Just as vision and knowledge are linked etymologically, so too are knowledge and trees. 'Truth' and 'tree' were both once trēow,1 while 'wit' (as in wisdom) and 'wood' (as in forest) share a history of sounding suspiciously like vid.2 Though historical linguists don't trace either connection to a common source, the homonymy has apparently inspired at least a thousand years' worth of puns.3 Even without a formal connection, we still link the two concepts without a second thought, as when we look for the root of the problem, or discuss branches of knowledge.

This promisingly coincidental overlap is, perhaps, an unfortunate synecdoche for this entire section. Throughout medieval Europe, and pushing well past the Renaissance into the Enlightenment, knowledge and trees coincide frequently but implicitly. Writers simply don't often call attention to it. At least until, like Diderot and d'Alembert, people start explicitly rejecting tree as a useful geometry of knowledge.

Incidentally, books have a more direct etymological link to trees. 'Book' comes from a Germanic word meaning 'beech', as in the tree, and 'codex' literally translates to 'tree trunk'. These, of course, indicate the material history of writing.

Historians try to steer clear of two common traps: Whig history and confirmation bias. If I were to write this section as a thousand-year battle between trees and networks, with networks ultimately and inevitably winning due to their inherent appropriateness, I will have succumbed to writing a Whig history. That is, I will have made the same mistake many non-scientists make about evolution by natural selection: confusing drift for progress. The other specter plaguing historians, confirmation bias, is the tendency to only read into the past the narrative one is looking for. A thousand year chronology of two concepts, often left implicit, can easily fall into either trap. I could pick and choose early examples of tree-thinking and late examples of network-thinking, ignoring the rest, to paint my narrative onto the past. To avoid these traps, I stray from common historiographic practice by relying entirely on existing narratives in respected secondary sources. My goal is not to unearth previously unexplored aspects of history, but to weave a broad tapestry together from often disparate communities of historians.


Great chain of being surrounding sauvigny's tree

Feminist structures (eg McPherson's Scalar)

The World Wars set the backdrop for a renewed fascination with networks of all sorts. Destruction caused by the First World War, alongside a rapidly-growing automobile industry and other improving technologies of travel, led to lengthy discussions of transportation and communication networks. Hungary particularly enjoyed a period of rich international trade, at least until the Great Depression.

It was in this context that popular Hungarian author Frigyes Karinthy wrote Láncszemek ("Chain-links"), a short fiction musing on the shrinking social world.4 Karinthy's story was the world's introduction to the concept of "six degrees of separation", the idea that everyone in the world is just a handful of friends-of-friends away from one another. Uncoincidentally, Karinthy's other pursuits included translating H.G. Wells and presiding over the Hungarian Esperanto Society, an organization in support of a global language for a networked world.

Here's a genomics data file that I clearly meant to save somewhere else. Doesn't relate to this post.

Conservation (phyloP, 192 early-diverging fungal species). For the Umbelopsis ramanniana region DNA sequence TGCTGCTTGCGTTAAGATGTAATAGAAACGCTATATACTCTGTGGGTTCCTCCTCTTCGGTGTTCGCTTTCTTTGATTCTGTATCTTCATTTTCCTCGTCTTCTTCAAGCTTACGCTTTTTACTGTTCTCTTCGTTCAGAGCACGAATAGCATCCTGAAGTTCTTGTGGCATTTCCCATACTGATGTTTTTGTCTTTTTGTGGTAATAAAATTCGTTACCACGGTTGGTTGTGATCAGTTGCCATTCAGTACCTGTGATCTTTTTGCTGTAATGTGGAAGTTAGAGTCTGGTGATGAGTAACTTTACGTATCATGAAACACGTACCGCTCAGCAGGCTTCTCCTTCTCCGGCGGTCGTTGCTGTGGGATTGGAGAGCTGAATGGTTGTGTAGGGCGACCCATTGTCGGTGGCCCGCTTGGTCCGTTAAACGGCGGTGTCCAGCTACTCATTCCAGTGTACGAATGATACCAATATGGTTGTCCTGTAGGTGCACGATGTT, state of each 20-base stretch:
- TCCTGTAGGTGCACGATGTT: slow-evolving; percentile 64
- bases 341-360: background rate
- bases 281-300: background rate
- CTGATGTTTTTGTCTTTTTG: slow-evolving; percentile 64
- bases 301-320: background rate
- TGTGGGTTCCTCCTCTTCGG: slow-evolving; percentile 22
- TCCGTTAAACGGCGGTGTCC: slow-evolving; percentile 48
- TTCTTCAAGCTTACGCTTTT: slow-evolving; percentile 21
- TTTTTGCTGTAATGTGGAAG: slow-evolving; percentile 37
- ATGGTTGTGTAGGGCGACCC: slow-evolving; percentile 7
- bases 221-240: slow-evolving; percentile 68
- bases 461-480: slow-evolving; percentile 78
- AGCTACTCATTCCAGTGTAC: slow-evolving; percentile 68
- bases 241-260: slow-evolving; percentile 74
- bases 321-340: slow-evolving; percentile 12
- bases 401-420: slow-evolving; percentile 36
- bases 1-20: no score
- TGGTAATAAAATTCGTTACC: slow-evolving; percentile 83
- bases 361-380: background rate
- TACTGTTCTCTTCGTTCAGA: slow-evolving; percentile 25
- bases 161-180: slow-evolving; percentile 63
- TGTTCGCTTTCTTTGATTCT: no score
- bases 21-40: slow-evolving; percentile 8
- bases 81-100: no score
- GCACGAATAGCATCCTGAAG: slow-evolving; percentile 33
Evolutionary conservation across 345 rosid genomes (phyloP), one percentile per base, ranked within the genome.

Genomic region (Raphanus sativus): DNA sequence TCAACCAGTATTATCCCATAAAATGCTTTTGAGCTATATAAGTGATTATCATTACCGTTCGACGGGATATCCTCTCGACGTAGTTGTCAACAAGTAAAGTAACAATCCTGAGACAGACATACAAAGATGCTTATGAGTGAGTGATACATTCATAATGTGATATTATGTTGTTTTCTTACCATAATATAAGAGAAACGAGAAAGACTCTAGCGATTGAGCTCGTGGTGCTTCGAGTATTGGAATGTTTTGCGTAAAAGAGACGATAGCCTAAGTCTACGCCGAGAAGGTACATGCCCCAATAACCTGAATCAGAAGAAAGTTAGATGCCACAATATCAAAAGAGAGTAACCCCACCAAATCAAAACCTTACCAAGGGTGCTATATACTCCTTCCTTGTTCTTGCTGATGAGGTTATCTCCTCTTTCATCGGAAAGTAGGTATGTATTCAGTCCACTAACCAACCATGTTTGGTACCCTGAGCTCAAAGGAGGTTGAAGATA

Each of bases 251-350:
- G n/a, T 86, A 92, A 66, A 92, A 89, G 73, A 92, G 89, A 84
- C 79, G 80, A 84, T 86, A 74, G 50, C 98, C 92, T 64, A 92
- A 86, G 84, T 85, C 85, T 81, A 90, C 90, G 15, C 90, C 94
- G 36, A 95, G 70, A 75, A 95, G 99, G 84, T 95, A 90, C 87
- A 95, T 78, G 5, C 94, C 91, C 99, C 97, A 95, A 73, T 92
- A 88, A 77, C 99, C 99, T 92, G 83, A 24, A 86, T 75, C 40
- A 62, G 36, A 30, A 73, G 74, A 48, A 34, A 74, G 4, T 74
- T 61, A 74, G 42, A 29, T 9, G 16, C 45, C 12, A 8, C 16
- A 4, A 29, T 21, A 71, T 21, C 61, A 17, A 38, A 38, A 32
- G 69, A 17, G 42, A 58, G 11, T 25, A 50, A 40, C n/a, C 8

"The order of the world has been destroyed!" Karinthy's narrator proclaims at the end of Láncszemek, only a decade after Yeats wrote "Things fall apart; the centre cannot hold; // Mere anarchy is loosed upon the world". Both wrote in the shadow of the growing Nazi party, an organization determined, among other things, to bring bureaucratic order to their world.

When the Nazi librarian Hugo Krüss visited Paul Otlet's Mundaneum in 1940, with its non-hierarchical sprawling networked classification system, he considered the whole thing a useless mess. Otlet's ideals, and those of his spiritual contemporaries like Karinthy and Wells, were an odd mirror to Hitler's. Where Nazis sought to unify people under a powerful hierarchy where individual agency was subordinate to the state, Otlet and others sought unification through a distributed "World City", connected in peace via networks of information and communication (perhaps sharing a common language, like Esperanto).5 Neither goal succeeded. While we may find comfort in recognizing today's world as steering closer to Otlet's vision than to Hitler's, we must also recognize the new difficulties in fighting frontless wars against distributed communities.

  1. Dawson, R. MacGregor. “The Structure of the Old English Gnomic Poems.” The Journal of English and Germanic Philology 61, no. 1 (1962): 14–22.

  2. Lima, Manuel. Visual Complexity: Mapping Patterns of Information. New York: Princeton Architectural Press, 2011.

  3. Larrington, Carolyne. “Constructing Nations, Reconstructing Myth: Essays in Honour of T.A. Shippey.” The Modern Language Review 103, no. 4 (October 2008): 1087.

  4. Karinthy, Frigyes. “Chain-Links.” In The Structure and Dynamics of Networks: (Princeton Studies in Complexity), edited by Enikö Jankó, translated by Adam Makkai, 21–28. Princeton University Press (2006), Edition: 1, 592 pages, 2006.

  5. Wright, Alex. Cataloging the World: Paul Otlet and the Birth of the Information Age. 1 Edition. Oxford ; New York: Oxford University Press, 2014.